Loowit Falls is fed by the Crescent Glacier, one of the only glaciers on earth that is growing rather than receding. And the trek from Windy Ridge into the blast zone is one of the most dramatic day hikes St. Helens can offer.
Beginning from the Windy Ridge Viewpoint, hike down the service road 1.8 miles to where it dead ends in a parking area. While most vehicles can’t get down this far, some monument staff and scientists still drive it, so don’t be surprised to encounter a car on the road or in the lot.
From the lot, turn right and look for the Windy Trail (it’ll be the sign on the left). This trail winds briefly through a pumice field before beginning to climb up towards the Loowit Trail. The gentle incline is lined by gorgeous wildflowers (specifically lupines and some paintbrush) and alders. The prevalence of these plants indicates healthy recovery; already in spring the lupine form a blue carpet on sections of this hike, and paintbrush splash vivid color on this stark landscape.
After a mile on the Windy Trail, arrive at a junction with the Loowit Trail. This round-the-mountain trail is a challenging one, and you’ll get a taste of why that’s the case now. Turn right onto the Loowit and begin hiking west, climbing in and out of lahars as you go. These ravines where water flows off the mountain provide ever-changing topography to navigate, but luckily, on this section, none are particularly steep or difficult.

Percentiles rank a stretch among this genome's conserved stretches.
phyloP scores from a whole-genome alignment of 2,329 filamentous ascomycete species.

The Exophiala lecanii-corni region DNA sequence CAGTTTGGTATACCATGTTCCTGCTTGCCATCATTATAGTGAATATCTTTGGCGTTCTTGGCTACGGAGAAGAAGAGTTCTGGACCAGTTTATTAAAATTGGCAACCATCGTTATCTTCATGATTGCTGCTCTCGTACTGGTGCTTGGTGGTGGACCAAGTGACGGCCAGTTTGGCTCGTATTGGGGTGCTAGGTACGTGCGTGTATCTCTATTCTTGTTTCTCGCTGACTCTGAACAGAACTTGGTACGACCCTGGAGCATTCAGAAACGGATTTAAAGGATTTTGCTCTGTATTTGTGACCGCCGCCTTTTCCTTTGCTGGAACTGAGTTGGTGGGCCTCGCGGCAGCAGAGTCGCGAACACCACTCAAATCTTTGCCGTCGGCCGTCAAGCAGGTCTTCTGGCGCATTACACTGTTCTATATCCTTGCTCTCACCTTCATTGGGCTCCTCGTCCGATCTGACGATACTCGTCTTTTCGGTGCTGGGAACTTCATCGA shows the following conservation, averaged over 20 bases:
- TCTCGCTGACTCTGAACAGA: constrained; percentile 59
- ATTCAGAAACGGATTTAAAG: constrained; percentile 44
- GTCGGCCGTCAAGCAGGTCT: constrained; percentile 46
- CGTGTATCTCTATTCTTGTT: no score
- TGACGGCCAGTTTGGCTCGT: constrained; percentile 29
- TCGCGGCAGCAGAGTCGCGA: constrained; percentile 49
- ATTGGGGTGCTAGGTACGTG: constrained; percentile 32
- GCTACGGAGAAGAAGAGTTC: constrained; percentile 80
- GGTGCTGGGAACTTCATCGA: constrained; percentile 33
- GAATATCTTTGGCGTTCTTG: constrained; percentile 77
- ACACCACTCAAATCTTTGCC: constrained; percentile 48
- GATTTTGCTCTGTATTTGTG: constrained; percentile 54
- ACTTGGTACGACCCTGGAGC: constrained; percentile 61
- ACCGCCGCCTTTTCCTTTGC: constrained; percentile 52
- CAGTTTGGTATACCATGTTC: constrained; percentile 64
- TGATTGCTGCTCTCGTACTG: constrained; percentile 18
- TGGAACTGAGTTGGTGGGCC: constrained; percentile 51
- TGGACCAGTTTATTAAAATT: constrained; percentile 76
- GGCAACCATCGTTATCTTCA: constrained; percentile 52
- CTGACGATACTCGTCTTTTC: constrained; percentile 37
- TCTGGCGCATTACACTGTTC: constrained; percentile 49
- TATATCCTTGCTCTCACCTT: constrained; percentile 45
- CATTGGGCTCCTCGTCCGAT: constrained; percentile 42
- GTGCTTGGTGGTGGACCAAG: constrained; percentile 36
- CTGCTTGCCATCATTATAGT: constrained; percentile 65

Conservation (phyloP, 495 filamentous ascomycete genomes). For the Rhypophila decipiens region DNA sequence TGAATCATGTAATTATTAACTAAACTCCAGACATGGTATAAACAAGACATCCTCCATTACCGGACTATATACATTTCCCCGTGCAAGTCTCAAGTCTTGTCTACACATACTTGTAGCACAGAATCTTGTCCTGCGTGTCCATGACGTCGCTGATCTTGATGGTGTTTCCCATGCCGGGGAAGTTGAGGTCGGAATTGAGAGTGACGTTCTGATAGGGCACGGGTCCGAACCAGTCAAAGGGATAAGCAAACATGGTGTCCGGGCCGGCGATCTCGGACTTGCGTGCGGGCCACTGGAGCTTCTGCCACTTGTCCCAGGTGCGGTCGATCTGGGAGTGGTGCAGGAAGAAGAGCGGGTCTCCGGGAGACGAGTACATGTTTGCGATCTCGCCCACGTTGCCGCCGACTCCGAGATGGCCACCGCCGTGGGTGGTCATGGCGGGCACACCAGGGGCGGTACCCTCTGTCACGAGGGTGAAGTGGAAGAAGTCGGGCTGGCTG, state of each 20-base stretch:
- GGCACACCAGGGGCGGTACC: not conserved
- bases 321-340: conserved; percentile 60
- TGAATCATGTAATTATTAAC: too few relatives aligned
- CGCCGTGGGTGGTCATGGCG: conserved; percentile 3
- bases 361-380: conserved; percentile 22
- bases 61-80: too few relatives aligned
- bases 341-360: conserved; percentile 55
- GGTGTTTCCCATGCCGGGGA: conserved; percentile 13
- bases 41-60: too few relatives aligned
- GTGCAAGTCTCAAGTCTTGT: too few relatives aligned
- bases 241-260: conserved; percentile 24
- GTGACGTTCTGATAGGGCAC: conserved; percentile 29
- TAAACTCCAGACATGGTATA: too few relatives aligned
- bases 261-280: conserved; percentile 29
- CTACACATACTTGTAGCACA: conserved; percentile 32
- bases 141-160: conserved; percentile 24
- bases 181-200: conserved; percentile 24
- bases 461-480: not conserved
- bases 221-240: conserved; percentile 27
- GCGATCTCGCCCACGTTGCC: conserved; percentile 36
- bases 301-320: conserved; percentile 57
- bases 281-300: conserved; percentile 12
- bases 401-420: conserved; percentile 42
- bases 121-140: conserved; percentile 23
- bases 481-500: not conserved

After a mile, arrive at the junction for Loowit Falls. Though it is signed a quarter-mile to the falls, it’s really more like a half-mile. A touch more difficult to follow than the Loowit Trail proper, this route heads uphill to the falls overlook, making for a fantastic lunch spot.
The landscape here is ever-changing; something to take into consideration when selecting where best to view the falls. Because it’s fed by a glacier that’s quite near the top of the falls, sudden surges of water, particularly on hot days, can cause bursts of flow over the falls and into the canyon. Stay out of the canyon and away from the creek, keeping to the east side.
When you’re finished, head back the way you came. If you’re feeling ambitious, you can hike back to the junction with the Loowit, then continue west for a mile on the Loowit until you reach the junction with the Willow Springs trail. Hike this trail another mile, then turn onto the Truman Trail, which crosses the pumice plain for 1.7 miles, ending at the service road.